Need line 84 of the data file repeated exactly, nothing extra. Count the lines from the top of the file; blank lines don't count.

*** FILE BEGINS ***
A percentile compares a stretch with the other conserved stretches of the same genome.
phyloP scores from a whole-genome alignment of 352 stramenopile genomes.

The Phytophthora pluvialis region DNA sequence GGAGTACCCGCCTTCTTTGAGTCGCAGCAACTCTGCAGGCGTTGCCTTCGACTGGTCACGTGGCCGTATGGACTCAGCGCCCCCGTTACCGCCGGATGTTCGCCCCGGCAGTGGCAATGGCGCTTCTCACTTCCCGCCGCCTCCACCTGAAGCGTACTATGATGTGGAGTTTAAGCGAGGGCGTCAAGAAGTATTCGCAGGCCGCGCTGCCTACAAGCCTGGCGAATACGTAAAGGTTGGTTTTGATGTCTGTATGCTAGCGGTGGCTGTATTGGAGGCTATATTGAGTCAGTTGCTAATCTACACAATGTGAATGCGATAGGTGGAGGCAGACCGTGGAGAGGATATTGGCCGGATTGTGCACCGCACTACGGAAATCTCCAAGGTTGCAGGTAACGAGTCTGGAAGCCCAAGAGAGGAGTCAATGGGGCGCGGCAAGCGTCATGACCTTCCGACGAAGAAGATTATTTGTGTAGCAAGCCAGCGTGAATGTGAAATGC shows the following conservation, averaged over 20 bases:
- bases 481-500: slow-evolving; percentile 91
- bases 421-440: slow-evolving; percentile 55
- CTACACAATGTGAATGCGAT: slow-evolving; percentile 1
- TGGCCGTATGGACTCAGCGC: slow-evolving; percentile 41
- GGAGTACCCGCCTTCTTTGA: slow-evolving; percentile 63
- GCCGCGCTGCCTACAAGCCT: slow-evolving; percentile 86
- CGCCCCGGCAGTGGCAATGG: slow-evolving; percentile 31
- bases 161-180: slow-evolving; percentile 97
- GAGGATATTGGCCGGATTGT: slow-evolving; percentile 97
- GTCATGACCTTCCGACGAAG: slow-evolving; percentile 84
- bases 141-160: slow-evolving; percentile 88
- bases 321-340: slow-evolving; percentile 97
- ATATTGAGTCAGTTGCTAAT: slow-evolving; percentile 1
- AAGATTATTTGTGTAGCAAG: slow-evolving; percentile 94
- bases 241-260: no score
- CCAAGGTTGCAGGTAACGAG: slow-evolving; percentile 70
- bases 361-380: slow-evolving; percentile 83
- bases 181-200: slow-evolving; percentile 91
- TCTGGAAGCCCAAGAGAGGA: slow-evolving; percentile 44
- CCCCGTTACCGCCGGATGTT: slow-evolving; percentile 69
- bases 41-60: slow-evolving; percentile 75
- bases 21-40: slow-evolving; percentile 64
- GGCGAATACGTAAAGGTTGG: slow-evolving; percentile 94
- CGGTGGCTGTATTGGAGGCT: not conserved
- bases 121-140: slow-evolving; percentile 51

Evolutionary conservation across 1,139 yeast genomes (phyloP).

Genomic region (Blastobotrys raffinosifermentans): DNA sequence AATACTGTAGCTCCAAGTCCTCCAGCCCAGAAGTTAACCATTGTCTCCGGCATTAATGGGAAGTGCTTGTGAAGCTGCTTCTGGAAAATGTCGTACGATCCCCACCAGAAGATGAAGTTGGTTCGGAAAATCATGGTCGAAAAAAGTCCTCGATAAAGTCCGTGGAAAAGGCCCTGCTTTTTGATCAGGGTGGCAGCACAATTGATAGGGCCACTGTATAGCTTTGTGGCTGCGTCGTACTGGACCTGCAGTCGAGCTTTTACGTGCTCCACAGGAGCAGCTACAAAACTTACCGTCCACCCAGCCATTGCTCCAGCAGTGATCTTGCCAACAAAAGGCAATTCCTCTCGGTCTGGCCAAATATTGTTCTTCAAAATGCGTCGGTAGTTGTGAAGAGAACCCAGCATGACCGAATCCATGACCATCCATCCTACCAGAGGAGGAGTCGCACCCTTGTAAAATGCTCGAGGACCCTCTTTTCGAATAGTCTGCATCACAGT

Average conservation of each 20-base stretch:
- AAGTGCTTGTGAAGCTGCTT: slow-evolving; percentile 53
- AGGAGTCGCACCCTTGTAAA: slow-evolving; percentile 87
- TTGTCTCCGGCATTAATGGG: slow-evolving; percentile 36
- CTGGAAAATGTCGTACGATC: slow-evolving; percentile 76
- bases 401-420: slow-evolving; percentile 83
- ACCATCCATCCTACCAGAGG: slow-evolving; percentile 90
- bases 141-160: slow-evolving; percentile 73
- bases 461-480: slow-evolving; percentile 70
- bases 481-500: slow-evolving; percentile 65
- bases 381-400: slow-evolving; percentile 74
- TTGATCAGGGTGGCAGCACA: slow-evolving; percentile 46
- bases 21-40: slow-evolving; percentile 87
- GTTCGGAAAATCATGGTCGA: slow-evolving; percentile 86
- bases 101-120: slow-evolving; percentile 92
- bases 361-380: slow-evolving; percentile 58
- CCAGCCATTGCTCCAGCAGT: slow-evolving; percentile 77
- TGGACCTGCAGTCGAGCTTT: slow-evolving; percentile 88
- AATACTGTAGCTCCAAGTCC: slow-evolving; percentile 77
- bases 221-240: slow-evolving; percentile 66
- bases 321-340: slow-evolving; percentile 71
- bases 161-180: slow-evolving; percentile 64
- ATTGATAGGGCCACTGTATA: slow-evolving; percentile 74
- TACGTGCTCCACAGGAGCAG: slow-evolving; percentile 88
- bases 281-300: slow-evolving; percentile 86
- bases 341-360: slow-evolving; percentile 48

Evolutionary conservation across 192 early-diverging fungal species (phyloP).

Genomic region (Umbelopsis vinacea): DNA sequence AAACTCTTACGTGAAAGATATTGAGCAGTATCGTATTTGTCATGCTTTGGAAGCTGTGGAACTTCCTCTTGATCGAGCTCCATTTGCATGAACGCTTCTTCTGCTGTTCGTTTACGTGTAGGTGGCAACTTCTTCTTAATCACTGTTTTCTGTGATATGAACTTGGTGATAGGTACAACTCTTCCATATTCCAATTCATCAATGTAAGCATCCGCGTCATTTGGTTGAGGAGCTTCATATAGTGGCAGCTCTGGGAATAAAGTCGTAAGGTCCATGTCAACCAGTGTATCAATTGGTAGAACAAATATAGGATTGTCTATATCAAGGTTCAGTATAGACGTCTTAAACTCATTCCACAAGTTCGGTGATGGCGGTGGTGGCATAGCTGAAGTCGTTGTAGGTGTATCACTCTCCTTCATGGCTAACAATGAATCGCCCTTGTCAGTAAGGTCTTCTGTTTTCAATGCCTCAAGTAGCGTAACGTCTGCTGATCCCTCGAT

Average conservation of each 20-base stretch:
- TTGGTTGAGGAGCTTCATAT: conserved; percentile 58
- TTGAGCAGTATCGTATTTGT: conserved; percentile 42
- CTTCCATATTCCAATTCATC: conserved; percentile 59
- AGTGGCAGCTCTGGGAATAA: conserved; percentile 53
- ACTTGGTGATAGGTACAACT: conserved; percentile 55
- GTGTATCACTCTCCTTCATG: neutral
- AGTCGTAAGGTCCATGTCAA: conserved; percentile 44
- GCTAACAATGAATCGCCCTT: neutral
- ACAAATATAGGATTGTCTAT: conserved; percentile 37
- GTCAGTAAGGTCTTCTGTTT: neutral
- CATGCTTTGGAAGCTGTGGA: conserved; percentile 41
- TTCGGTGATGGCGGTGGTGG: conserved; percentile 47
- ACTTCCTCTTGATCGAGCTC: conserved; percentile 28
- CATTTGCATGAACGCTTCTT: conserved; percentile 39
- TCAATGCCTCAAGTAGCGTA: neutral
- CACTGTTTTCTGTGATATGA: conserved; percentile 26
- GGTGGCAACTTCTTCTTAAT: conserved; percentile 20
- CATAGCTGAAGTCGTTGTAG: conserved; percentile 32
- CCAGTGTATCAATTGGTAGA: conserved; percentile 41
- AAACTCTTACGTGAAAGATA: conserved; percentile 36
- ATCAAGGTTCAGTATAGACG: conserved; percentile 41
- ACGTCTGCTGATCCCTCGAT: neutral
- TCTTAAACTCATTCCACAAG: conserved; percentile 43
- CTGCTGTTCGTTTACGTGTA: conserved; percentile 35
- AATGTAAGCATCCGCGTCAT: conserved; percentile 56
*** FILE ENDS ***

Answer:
- AATGTAAGCATCCGCGTCAT: conserved; percentile 56